Escaping From 2 Quagmires: Sand and Divot
By Kim Jeong-kyoo
Korea Times Golf Columnist
Upon finding the ball in the sand trap around the green, recreational golfers tend to rush to grab the sand wedge. However, it's always smart to take into consideration all of your options even when you are in the sand, and one of your best choices can be chipping.
There are three conditions to be considered for a chip from the sand: the lie, the height of the lip and the pin location.
First, the ball should be sitting up so you can catch the ball cleanly then take a little sand. Second, the bunker should have a relatively low lip as the chip from the sand features a low trajectory. Third, there should be sufficient space to work with between the flag and the ball as the ball runs a lot upon landing on the green.
The first thing you need to avoid is choosing a club with too much loft. You need to use the least amount of loft possible to carry the ball over the lip.
Next, raise the toe side of the clubhead so the club shaft stands more upright. That rids you of your chance to catch the sand first.
Third, set up with the clubface slightly closed not only to deliver the clubface squarely through impact, but also to reduce sidespin.
Place the ball opposite your right foot with your hands well forward so the butt end of the club points at your left shoulder. Open your stance with the majority of your bodyweight on your left foot and bend from your hips. Keep your elbows bent and flared out from your sides as they would do in your normal putting posture. That way your wrists are fixed.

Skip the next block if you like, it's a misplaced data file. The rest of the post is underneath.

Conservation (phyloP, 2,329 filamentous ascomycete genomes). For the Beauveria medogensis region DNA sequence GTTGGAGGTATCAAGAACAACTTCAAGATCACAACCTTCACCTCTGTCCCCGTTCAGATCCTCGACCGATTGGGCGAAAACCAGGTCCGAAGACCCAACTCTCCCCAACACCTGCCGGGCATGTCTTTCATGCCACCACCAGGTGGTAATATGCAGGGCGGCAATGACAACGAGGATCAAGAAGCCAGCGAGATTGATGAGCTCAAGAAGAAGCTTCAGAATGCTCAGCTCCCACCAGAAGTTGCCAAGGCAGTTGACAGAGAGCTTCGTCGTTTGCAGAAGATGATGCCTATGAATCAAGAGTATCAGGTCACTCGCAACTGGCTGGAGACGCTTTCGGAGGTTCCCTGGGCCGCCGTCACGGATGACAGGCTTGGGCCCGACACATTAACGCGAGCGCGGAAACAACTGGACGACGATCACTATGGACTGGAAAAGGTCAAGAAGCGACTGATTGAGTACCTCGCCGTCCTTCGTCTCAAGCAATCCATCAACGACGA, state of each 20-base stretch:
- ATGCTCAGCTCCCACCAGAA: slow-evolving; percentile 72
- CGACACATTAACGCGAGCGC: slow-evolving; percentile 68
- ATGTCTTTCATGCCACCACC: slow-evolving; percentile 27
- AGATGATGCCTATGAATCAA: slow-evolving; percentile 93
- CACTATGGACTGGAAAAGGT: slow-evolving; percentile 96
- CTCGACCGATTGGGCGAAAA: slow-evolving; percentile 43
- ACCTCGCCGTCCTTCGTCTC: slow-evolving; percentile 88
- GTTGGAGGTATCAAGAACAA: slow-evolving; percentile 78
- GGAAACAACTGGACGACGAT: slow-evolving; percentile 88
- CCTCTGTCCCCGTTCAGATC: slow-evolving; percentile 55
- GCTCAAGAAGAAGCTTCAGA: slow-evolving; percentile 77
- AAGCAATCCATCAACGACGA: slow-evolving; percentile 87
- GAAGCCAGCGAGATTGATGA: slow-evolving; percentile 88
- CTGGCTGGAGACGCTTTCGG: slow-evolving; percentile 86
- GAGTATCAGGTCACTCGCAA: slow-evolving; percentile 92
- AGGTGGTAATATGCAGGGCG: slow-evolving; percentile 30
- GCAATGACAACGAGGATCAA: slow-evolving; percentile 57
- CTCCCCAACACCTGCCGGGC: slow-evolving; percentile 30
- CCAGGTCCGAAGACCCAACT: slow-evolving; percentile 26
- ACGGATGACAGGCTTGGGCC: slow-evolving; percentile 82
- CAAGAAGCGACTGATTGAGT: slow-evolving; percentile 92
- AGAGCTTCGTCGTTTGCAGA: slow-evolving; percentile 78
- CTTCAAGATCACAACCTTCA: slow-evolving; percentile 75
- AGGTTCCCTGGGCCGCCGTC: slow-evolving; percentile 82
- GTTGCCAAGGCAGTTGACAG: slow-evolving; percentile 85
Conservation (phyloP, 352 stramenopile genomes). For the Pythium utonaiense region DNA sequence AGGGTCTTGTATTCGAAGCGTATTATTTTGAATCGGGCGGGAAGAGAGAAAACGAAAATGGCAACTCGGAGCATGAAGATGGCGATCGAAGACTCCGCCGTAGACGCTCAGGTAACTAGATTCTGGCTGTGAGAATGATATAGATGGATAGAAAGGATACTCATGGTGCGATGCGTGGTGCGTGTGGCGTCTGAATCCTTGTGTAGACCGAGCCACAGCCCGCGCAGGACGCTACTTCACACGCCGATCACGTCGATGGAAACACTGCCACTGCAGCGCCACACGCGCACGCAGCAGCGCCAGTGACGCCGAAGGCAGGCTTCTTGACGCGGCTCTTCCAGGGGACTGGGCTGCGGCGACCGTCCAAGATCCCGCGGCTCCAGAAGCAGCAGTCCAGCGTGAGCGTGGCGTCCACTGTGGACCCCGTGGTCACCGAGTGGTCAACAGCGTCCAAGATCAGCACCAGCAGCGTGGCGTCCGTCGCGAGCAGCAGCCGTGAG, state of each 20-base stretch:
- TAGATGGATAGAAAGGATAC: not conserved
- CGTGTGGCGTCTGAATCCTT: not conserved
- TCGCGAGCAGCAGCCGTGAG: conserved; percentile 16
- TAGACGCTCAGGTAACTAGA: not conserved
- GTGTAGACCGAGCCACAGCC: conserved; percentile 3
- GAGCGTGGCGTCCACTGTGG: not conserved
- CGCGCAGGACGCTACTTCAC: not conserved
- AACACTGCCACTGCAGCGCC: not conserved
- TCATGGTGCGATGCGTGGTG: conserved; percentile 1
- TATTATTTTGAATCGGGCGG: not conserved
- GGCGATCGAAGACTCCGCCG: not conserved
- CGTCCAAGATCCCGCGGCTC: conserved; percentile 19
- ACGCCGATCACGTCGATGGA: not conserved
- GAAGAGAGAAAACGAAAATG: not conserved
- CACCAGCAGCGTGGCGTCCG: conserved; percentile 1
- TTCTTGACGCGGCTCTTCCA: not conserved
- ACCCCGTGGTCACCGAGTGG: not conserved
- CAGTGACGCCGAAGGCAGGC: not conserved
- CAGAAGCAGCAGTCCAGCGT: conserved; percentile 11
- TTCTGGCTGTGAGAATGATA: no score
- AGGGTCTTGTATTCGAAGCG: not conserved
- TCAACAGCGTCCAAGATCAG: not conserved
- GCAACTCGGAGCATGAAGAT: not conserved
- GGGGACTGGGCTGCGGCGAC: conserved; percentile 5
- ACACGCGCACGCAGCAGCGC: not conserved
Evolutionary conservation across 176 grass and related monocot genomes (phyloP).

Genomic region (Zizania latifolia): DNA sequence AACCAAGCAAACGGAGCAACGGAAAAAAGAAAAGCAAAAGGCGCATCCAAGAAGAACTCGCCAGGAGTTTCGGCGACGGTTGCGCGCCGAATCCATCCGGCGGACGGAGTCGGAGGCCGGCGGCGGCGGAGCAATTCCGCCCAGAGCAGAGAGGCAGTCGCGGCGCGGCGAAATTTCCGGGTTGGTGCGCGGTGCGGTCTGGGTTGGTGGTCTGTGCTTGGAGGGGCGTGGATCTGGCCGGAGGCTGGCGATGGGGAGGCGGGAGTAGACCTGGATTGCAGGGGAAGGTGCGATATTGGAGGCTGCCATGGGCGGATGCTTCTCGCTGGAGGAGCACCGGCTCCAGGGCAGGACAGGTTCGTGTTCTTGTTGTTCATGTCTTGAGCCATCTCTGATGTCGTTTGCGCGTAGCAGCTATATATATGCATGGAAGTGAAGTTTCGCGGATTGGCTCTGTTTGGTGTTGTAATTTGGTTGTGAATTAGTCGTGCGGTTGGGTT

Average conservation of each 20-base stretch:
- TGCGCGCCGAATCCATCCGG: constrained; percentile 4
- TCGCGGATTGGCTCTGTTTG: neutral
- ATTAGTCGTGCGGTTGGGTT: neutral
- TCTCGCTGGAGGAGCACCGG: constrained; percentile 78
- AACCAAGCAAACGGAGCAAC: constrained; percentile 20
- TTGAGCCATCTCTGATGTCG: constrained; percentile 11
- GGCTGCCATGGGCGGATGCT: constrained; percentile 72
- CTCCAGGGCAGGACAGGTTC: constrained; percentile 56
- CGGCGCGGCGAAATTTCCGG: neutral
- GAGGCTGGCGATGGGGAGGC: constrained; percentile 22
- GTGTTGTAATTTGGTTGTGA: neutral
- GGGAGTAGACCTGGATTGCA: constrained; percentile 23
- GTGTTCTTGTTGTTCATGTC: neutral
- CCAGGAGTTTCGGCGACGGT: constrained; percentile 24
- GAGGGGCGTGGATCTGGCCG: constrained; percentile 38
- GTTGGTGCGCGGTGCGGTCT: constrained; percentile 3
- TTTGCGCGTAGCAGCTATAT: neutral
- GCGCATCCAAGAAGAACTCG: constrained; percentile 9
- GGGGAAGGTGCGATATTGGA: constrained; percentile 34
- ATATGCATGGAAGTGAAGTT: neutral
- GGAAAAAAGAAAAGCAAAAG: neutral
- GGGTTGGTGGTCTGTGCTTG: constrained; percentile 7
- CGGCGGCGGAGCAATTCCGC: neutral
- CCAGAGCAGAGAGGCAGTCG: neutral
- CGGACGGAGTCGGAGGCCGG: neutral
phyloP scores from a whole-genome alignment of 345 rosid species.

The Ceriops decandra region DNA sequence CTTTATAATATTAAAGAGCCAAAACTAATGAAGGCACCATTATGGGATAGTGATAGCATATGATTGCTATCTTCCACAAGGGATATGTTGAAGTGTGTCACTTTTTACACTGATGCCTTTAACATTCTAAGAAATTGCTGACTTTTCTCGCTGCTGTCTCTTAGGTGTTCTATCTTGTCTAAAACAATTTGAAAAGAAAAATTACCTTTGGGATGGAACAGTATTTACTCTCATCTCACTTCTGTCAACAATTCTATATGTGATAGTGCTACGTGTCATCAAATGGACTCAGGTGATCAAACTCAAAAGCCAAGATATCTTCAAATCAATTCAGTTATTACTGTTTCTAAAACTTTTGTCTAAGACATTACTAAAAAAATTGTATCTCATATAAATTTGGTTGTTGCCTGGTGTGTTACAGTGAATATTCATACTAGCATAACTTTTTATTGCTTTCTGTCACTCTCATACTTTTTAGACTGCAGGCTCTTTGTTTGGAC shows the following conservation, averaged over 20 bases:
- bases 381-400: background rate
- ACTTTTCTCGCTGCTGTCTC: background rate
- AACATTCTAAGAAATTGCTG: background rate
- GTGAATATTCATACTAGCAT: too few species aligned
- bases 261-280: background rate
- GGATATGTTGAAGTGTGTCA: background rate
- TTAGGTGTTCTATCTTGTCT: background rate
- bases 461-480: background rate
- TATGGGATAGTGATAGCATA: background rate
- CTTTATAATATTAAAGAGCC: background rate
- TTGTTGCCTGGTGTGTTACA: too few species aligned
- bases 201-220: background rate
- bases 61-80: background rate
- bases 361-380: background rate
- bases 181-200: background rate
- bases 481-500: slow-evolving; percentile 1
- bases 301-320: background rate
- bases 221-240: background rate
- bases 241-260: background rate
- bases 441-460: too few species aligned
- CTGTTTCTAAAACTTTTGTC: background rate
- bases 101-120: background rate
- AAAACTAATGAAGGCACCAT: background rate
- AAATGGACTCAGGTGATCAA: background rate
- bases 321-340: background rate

Swinging the club back, break your wrists a little and take the butt end of the club and the clubface together away from the ball, returning them to the ball equally together. It's essential to keep your bodyweight on your left foot during the entire swing and keep the spine angle intact until well after impact. It's hard to catch the ball first, unless you maintain your spine angle created at the address.
To check to see if you are setting up the correct distance from the ball, take your normal address, then drop your right hand off the club so it is hung naturally from the shoulder. It should stay directly in line with its previous position on the club.
Your hand moving closer to your body means you are standing too far from the ball and your hand moving away from your body means you are standing too close to the ball.
Another quagmire that is hard to avoid or escape from during a round of golf is a ball resting in a divot, which tends to induce average golfers to scoop it. However, attempting to scoop it will bring about the worst result. As with a normal shot, allowing the clubhead to come ahead of the hands at impact invites disaster. Trying to scoop it leads to skulls or drop-kicks.
For a successful result, you need to hit it with a sharp descending blow; toward this end, it's essential to play the ball back in your stance. Also crucial here is to lean left with more bodyweight on your left foot, which sets up a good foundation for a steeper swing plane promoting a sharp downward blow.
The ball will come out lower and roll a lot when it lands.